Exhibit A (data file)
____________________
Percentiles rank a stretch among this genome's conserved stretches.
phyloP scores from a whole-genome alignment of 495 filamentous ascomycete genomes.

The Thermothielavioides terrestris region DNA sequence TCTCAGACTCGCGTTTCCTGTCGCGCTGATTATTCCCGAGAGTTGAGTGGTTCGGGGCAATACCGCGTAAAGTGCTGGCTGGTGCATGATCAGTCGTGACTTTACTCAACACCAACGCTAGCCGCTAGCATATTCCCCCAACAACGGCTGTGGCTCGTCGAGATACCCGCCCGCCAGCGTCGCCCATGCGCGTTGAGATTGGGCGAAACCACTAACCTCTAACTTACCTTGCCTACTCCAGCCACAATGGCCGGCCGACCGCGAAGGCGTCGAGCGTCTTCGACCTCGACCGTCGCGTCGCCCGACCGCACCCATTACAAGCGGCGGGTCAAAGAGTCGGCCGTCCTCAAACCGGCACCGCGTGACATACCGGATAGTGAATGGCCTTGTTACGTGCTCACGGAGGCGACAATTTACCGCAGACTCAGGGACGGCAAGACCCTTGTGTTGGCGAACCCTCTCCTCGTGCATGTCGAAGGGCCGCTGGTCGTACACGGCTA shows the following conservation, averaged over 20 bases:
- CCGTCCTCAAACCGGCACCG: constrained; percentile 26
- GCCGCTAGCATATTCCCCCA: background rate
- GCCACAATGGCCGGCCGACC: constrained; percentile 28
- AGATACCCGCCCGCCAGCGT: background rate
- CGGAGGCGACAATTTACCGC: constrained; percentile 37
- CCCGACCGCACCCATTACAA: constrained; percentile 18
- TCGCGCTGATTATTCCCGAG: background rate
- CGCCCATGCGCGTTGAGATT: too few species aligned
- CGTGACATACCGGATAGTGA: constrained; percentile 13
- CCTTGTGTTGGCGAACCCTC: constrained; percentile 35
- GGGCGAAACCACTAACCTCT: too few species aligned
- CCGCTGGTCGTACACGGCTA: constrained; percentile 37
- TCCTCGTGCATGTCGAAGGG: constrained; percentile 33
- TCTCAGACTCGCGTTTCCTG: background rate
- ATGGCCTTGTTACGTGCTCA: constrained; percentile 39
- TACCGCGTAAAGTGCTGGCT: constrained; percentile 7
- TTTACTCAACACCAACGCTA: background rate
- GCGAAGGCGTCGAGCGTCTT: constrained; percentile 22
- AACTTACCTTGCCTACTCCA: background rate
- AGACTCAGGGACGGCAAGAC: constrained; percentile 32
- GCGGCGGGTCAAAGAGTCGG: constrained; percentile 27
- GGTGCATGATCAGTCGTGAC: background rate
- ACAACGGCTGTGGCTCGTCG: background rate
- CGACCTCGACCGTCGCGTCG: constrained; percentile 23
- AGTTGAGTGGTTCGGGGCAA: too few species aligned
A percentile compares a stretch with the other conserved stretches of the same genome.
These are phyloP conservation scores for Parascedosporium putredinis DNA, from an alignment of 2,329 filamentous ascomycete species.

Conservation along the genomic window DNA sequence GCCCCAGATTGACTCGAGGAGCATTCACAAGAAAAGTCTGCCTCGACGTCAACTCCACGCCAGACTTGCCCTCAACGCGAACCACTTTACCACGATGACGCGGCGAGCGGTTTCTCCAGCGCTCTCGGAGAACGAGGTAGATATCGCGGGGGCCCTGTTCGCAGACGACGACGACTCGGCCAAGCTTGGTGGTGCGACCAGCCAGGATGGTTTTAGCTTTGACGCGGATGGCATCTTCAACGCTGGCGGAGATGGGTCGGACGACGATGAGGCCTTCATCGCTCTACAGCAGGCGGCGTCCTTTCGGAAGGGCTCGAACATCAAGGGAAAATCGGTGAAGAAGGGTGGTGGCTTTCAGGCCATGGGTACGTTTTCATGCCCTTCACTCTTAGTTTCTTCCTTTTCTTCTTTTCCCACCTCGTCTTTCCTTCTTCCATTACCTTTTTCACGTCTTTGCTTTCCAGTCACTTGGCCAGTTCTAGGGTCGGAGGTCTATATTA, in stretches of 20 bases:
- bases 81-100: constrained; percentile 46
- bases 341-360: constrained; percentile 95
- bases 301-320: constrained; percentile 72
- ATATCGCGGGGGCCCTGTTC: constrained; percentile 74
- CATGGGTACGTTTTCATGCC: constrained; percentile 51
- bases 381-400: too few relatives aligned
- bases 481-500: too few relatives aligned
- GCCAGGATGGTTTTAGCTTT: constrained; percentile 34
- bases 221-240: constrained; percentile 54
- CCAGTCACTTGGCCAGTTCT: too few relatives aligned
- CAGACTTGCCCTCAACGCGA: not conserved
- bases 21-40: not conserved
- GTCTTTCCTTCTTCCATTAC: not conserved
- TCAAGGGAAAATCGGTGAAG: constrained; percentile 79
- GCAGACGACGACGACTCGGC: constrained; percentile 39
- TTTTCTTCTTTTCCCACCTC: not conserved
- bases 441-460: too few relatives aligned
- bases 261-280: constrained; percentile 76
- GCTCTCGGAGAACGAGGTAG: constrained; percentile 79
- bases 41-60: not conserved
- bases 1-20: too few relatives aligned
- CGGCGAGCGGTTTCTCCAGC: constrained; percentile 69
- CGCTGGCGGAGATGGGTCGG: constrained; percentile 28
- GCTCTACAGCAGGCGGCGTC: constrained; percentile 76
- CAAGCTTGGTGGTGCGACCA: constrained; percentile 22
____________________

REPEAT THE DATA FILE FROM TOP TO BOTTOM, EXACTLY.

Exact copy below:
Percentiles rank a stretch among this genome's conserved stretches.
phyloP scores from a whole-genome alignment of 495 filamentous ascomycete genomes.

The Thermothielavioides terrestris region DNA sequence TCTCAGACTCGCGTTTCCTGTCGCGCTGATTATTCCCGAGAGTTGAGTGGTTCGGGGCAATACCGCGTAAAGTGCTGGCTGGTGCATGATCAGTCGTGACTTTACTCAACACCAACGCTAGCCGCTAGCATATTCCCCCAACAACGGCTGTGGCTCGTCGAGATACCCGCCCGCCAGCGTCGCCCATGCGCGTTGAGATTGGGCGAAACCACTAACCTCTAACTTACCTTGCCTACTCCAGCCACAATGGCCGGCCGACCGCGAAGGCGTCGAGCGTCTTCGACCTCGACCGTCGCGTCGCCCGACCGCACCCATTACAAGCGGCGGGTCAAAGAGTCGGCCGTCCTCAAACCGGCACCGCGTGACATACCGGATAGTGAATGGCCTTGTTACGTGCTCACGGAGGCGACAATTTACCGCAGACTCAGGGACGGCAAGACCCTTGTGTTGGCGAACCCTCTCCTCGTGCATGTCGAAGGGCCGCTGGTCGTACACGGCTA shows the following conservation, averaged over 20 bases:
- CCGTCCTCAAACCGGCACCG: constrained; percentile 26
- GCCGCTAGCATATTCCCCCA: background rate
- GCCACAATGGCCGGCCGACC: constrained; percentile 28
- AGATACCCGCCCGCCAGCGT: background rate
- CGGAGGCGACAATTTACCGC: constrained; percentile 37
- CCCGACCGCACCCATTACAA: constrained; percentile 18
- TCGCGCTGATTATTCCCGAG: background rate
- CGCCCATGCGCGTTGAGATT: too few species aligned
- CGTGACATACCGGATAGTGA: constrained; percentile 13
- CCTTGTGTTGGCGAACCCTC: constrained; percentile 35
- GGGCGAAACCACTAACCTCT: too few species aligned
- CCGCTGGTCGTACACGGCTA: constrained; percentile 37
- TCCTCGTGCATGTCGAAGGG: constrained; percentile 33
- TCTCAGACTCGCGTTTCCTG: background rate
- ATGGCCTTGTTACGTGCTCA: constrained; percentile 39
- TACCGCGTAAAGTGCTGGCT: constrained; percentile 7
- TTTACTCAACACCAACGCTA: background rate
- GCGAAGGCGTCGAGCGTCTT: constrained; percentile 22
- AACTTACCTTGCCTACTCCA: background rate
- AGACTCAGGGACGGCAAGAC: constrained; percentile 32
- GCGGCGGGTCAAAGAGTCGG: constrained; percentile 27
- GGTGCATGATCAGTCGTGAC: background rate
- ACAACGGCTGTGGCTCGTCG: background rate
- CGACCTCGACCGTCGCGTCG: constrained; percentile 23
- AGTTGAGTGGTTCGGGGCAA: too few species aligned
A percentile compares a stretch with the other conserved stretches of the same genome.
These are phyloP conservation scores for Parascedosporium putredinis DNA, from an alignment of 2,329 filamentous ascomycete species.

Conservation along the genomic window DNA sequence GCCCCAGATTGACTCGAGGAGCATTCACAAGAAAAGTCTGCCTCGACGTCAACTCCACGCCAGACTTGCCCTCAACGCGAACCACTTTACCACGATGACGCGGCGAGCGGTTTCTCCAGCGCTCTCGGAGAACGAGGTAGATATCGCGGGGGCCCTGTTCGCAGACGACGACGACTCGGCCAAGCTTGGTGGTGCGACCAGCCAGGATGGTTTTAGCTTTGACGCGGATGGCATCTTCAACGCTGGCGGAGATGGGTCGGACGACGATGAGGCCTTCATCGCTCTACAGCAGGCGGCGTCCTTTCGGAAGGGCTCGAACATCAAGGGAAAATCGGTGAAGAAGGGTGGTGGCTTTCAGGCCATGGGTACGTTTTCATGCCCTTCACTCTTAGTTTCTTCCTTTTCTTCTTTTCCCACCTCGTCTTTCCTTCTTCCATTACCTTTTTCACGTCTTTGCTTTCCAGTCACTTGGCCAGTTCTAGGGTCGGAGGTCTATATTA, in stretches of 20 bases:
- bases 81-100: constrained; percentile 46
- bases 341-360: constrained; percentile 95
- bases 301-320: constrained; percentile 72
- ATATCGCGGGGGCCCTGTTC: constrained; percentile 74
- CATGGGTACGTTTTCATGCC: constrained; percentile 51
- bases 381-400: too few relatives aligned
- bases 481-500: too few relatives aligned
- GCCAGGATGGTTTTAGCTTT: constrained; percentile 34
- bases 221-240: constrained; percentile 54
- CCAGTCACTTGGCCAGTTCT: too few relatives aligned
- CAGACTTGCCCTCAACGCGA: not conserved
- bases 21-40: not conserved
- GTCTTTCCTTCTTCCATTAC: not conserved
- TCAAGGGAAAATCGGTGAAG: constrained; percentile 79
- GCAGACGACGACGACTCGGC: constrained; percentile 39
- TTTTCTTCTTTTCCCACCTC: not conserved
- bases 441-460: too few relatives aligned
- bases 261-280: constrained; percentile 76
- GCTCTCGGAGAACGAGGTAG: constrained; percentile 79
- bases 41-60: not conserved
- bases 1-20: too few relatives aligned
- CGGCGAGCGGTTTCTCCAGC: constrained; percentile 69
- CGCTGGCGGAGATGGGTCGG: constrained; percentile 28
- GCTCTACAGCAGGCGGCGTC: constrained; percentile 76
- CAAGCTTGGTGGTGCGACCA: constrained; percentile 22